Most gigantic to be seen,
Near by Dundee and the Magdalen Green.

Beautiful Railway Bridge of the Silvery Tay!
Which will cause great rejoicing on the opening day
And hundreds of people will come from far way,
Also the Queen, most gorgeous to be seen,
Near by Dundee and the Magdalen Green.

Beautiful Railway Bridge of the Silvery Tay!
And prosperity to Provost Cox, who has given
Thirty thousand pounds and upwards away
In helping to erect the Bridge of the Tay,
Most handsome to be seen,
Near by Dundee and the Magdalen Green.

Beautiful Railway Bridge of the Silvery Tay!
I hope that God will protect all passengers
By night and by day,
And that no accident will befall them while crossing
The Bridge of the Silvery Tay,
For that would be most awful to be seen
Near by Dundee and the Magdalen Green.

Beautfil Railway Bridge of the Silvery Tay!
And prosperity to Messrs Bouche and Grothe,
The famous engineers of the present day,
Who have succeeded in erecting the Railway Bridge of the Silvery Tay,
Which stands unequalled to be seen
Near by Dundee and the Magdalen Green.

A poem written by:


The Metropolitan Railway

Baker Street Station Buffet

Early Electric! With what radiant hope
  Men formed this many-branched electrolier,
Twisted the flex around the iron rope
  And let the dazzling vacuum globes hang clear,
And then with hearts the rich contrivance fill'd
  Of copper, beaten by the Bromsgrove Guild.

  Early Electric! Sit you down and see,
'Mid this fine woodwork and a smell of dinner,
  A stained-glass windmill and a pot of tea,
And sepia views of leafy lanes in Pinner,
  Then visualize, far down the shining lines,
Your parents' homestead set in murmuring pines.


Smoothly from Harrow, passing Preston Road,
  They saw the last green fields and misty sky,
At Neasden watched a workmen's train unload,
  And, with the morning villas sliding by,
They felt so sure on their electric trip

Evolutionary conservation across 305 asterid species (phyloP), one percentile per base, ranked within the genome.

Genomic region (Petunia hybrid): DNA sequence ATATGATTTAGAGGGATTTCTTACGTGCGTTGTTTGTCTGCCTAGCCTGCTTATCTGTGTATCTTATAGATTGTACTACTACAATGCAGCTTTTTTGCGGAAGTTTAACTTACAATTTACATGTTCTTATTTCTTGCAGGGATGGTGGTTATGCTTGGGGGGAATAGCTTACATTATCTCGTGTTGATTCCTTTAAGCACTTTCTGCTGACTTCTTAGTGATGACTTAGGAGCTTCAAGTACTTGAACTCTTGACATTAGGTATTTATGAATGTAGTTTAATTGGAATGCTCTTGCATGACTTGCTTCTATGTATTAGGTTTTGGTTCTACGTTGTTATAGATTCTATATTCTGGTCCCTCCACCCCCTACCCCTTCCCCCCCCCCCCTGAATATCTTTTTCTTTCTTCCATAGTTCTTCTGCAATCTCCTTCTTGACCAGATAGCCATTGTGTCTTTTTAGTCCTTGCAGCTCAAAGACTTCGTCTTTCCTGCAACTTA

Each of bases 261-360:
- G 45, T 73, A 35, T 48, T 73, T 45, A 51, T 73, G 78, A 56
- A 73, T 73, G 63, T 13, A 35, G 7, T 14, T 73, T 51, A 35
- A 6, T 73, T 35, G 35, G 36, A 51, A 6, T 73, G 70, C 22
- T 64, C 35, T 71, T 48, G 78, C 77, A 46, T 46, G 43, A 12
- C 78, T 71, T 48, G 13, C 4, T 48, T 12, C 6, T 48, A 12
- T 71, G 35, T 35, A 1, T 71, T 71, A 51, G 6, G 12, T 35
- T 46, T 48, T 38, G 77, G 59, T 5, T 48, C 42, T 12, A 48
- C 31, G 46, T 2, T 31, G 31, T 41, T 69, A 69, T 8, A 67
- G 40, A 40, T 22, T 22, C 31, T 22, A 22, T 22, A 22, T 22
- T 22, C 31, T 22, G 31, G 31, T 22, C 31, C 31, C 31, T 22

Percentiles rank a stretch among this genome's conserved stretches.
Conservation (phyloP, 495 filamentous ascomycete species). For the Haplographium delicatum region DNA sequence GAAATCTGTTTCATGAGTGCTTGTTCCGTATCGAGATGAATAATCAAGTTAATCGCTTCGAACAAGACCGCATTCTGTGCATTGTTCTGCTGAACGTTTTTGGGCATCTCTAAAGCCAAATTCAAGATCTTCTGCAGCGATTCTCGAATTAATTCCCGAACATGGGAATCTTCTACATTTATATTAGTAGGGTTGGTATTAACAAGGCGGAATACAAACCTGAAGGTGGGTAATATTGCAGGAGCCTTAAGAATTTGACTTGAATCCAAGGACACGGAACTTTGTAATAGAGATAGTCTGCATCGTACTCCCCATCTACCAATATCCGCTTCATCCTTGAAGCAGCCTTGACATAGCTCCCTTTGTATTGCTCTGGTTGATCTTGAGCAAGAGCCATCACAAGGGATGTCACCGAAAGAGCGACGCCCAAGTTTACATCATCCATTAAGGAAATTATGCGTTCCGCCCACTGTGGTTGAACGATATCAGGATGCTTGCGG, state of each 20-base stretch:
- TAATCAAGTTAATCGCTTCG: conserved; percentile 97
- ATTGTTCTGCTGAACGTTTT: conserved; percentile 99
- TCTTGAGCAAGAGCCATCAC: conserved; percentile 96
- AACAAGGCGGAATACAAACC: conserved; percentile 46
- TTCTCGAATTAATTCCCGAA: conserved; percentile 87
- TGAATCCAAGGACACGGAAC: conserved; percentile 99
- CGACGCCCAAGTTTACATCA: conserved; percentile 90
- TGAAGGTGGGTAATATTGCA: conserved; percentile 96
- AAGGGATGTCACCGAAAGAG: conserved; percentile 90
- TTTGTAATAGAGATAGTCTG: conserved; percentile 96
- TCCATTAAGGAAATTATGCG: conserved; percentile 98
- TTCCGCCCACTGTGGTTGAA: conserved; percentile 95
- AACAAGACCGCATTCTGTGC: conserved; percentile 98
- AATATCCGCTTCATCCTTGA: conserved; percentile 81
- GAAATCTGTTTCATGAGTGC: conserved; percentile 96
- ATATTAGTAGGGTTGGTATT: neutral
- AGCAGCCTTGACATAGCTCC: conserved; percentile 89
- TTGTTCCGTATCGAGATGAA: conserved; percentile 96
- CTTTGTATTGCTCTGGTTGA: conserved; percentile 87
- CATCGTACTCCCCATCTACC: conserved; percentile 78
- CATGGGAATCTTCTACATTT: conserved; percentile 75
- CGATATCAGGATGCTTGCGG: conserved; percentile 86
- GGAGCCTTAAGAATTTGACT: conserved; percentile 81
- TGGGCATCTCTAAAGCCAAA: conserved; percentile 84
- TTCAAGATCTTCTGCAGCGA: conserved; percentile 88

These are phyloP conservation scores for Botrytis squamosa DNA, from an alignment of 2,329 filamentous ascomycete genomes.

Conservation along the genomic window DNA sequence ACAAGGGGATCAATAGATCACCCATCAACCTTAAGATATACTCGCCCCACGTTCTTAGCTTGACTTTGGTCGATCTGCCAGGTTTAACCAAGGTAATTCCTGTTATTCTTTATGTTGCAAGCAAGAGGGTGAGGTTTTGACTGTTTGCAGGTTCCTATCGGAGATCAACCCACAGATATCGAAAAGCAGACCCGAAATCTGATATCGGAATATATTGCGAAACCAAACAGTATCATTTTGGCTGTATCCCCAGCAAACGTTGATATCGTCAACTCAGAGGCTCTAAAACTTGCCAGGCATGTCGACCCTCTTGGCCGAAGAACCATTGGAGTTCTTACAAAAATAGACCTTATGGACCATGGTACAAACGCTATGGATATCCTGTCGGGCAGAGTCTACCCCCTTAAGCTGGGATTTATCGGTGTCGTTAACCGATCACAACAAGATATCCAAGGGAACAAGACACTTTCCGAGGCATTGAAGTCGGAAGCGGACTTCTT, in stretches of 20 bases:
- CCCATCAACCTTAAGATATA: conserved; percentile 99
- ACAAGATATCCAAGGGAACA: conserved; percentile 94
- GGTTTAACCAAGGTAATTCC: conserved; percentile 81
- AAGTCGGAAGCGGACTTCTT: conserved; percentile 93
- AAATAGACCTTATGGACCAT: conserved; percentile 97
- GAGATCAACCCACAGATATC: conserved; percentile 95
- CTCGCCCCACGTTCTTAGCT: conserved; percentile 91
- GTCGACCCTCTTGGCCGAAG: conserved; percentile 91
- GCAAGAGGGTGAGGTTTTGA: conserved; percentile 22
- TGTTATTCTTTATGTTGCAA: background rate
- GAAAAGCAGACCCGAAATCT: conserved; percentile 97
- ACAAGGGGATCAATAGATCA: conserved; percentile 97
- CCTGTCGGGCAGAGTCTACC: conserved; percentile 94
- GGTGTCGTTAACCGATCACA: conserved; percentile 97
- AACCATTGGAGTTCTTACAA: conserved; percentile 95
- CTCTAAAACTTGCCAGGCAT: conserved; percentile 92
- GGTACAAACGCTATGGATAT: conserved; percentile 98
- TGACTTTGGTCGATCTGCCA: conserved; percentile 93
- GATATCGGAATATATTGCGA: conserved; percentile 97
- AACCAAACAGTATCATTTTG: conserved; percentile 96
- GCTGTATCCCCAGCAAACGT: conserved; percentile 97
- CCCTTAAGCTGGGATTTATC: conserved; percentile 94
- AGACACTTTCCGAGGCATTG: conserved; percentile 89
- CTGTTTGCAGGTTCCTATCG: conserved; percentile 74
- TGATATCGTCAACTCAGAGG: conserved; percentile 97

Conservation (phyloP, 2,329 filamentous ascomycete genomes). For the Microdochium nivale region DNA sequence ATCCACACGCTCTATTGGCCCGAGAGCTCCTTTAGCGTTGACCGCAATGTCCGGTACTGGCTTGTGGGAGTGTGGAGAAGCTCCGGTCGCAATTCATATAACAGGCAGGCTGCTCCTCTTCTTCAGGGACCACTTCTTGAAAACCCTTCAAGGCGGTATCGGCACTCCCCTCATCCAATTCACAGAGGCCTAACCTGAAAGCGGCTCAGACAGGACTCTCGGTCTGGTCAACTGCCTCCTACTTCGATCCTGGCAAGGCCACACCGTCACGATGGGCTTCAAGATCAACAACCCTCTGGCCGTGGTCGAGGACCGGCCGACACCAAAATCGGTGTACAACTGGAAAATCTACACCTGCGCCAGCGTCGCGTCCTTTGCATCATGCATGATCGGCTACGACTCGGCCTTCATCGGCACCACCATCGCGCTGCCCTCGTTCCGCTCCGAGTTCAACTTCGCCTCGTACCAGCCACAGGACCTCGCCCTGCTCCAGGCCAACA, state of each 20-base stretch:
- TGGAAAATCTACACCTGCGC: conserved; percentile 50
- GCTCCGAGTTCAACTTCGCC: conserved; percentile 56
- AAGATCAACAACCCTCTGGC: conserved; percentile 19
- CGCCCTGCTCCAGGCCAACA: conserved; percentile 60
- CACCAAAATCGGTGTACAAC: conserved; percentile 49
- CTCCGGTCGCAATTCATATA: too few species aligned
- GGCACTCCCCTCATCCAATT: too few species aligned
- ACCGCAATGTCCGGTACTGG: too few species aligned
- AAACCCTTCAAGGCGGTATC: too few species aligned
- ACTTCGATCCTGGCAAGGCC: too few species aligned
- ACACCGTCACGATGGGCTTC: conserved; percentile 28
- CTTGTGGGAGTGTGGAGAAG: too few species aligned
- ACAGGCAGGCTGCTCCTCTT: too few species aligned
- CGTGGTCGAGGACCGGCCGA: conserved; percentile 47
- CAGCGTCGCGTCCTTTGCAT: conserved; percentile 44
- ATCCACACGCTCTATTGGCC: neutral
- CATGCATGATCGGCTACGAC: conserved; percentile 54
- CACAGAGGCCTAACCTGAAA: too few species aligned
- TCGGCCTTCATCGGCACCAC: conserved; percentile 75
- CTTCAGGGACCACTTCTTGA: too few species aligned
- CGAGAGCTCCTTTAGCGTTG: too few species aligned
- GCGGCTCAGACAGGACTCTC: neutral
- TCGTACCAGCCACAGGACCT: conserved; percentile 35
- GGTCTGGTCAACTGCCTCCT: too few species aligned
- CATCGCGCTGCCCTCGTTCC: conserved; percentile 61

That Youth and Progress were in partnership.

  And all that day in murky London Wall
The thought of Ruislip kept him warm inside;
  At Farringdon that lunch hour at a stall
He bought a dozen plants of London Pride;


While she, in arc-lit Oxford Street adrift,
Soared through the sales by safe hydraulic lift.

Early Electric! Maybe even here
They met that evening at six-fifteen
Beneath the hearts of this electrolier
And caught the first non-stop to Willesden Green,
  Then out and on, through rural Rayner's Lane
To autumn-scented Middlesex again.

Cancer has killed him. Heart is killing her.
  The trees are down. An Odeon flashes fire
Where stood their villa by the murmuring fir
  When they would for their children's good conspire.
Of their loves and hopes on hurrying feet
  Thou art the worn memorial, Baker Street.

A poem written by:


Pershore Station, or A Liverish Journey First Class

The train at Pershore station was waiting that Sunday night
 Gas light on the platform, in my carriage electric light,
Gas light on frosty evergreens, electric on Empire wood,
The Victorian world and the present in a moment's neighbourhood.
There was no one about but a conscript who was saying good-bye to his love
On the windy weedy platform with the sprinkled stars above
  When sudden the waiting stillness shook with the ancient spells
Of an older world than all our worlds in the sound of the Pershore bells.
They were ringing them down for Evensong in the lighted abbey near,
  Sounds which had poured through apple boughs for seven centuries here.

With Guilt, Remorse, Eternity the void within me fills
And I thought of her left behind me in the Herefordshire hills.
  I remembered her defencelessness as I made my heart a stone
Till she wove her self-protection round and left me on my own.
  And plunged in a deep self pity I dreamed of another wife
And lusted for freckled faces and lived a separate life.
  One word would have made her love me, one word would have made her turn
  But the word I never murmured and now I am left to burn.
Evesham, Oxford and London. The carriage is new and smart.
  I am cushioned and soft and heated with a deadweight in my heart.

A poem written by:


Great Central Railway: Sheffield Victoria to Banbury

  Unmitigated England
Came swinging down the line
  That day the February sun
Did crisp and crystal shine.
  Dark red at Kirkby Bentinck stood